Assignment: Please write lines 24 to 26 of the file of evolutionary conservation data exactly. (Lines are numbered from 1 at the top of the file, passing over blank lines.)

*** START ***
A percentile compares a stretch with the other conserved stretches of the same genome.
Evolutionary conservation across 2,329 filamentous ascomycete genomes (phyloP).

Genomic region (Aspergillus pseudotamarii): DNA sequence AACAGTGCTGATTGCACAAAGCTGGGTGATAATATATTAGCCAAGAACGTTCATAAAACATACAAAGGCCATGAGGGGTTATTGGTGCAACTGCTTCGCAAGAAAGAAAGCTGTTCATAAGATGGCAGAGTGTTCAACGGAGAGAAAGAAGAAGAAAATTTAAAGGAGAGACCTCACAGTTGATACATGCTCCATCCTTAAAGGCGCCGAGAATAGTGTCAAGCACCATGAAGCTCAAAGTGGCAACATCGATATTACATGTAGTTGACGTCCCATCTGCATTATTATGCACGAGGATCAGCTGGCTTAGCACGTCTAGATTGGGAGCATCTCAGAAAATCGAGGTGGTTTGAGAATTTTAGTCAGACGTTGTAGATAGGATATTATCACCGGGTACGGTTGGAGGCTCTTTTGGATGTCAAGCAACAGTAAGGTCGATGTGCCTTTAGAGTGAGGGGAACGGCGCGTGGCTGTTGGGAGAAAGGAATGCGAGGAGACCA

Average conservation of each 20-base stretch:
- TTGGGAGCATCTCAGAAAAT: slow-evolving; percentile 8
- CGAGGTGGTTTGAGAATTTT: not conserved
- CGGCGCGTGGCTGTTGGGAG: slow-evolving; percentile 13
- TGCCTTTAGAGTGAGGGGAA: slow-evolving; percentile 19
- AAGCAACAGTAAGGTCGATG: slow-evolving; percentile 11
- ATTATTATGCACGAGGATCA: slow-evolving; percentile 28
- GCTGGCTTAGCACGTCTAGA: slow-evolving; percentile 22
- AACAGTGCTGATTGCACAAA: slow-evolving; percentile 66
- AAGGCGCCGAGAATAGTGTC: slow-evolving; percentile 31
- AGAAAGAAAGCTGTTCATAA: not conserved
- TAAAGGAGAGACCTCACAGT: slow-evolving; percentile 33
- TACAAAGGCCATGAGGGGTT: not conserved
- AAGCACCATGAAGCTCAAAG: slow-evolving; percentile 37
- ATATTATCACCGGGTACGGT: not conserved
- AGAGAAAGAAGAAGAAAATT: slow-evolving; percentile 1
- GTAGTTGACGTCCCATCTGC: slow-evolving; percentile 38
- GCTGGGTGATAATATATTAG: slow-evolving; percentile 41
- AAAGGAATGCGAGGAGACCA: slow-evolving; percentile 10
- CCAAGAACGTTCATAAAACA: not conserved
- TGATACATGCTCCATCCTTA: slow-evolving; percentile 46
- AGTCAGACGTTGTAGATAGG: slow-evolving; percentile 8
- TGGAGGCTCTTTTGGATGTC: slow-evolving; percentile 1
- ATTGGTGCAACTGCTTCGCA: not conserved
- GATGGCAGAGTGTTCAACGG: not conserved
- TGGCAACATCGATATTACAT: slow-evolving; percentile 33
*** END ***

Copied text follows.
- TGATACATGCTCCATCCTTA: slow-evolving; percentile 46
- AGTCAGACGTTGTAGATAGG: slow-evolving; percentile 8
- TGGAGGCTCTTTTGGATGTC: slow-evolving; percentile 1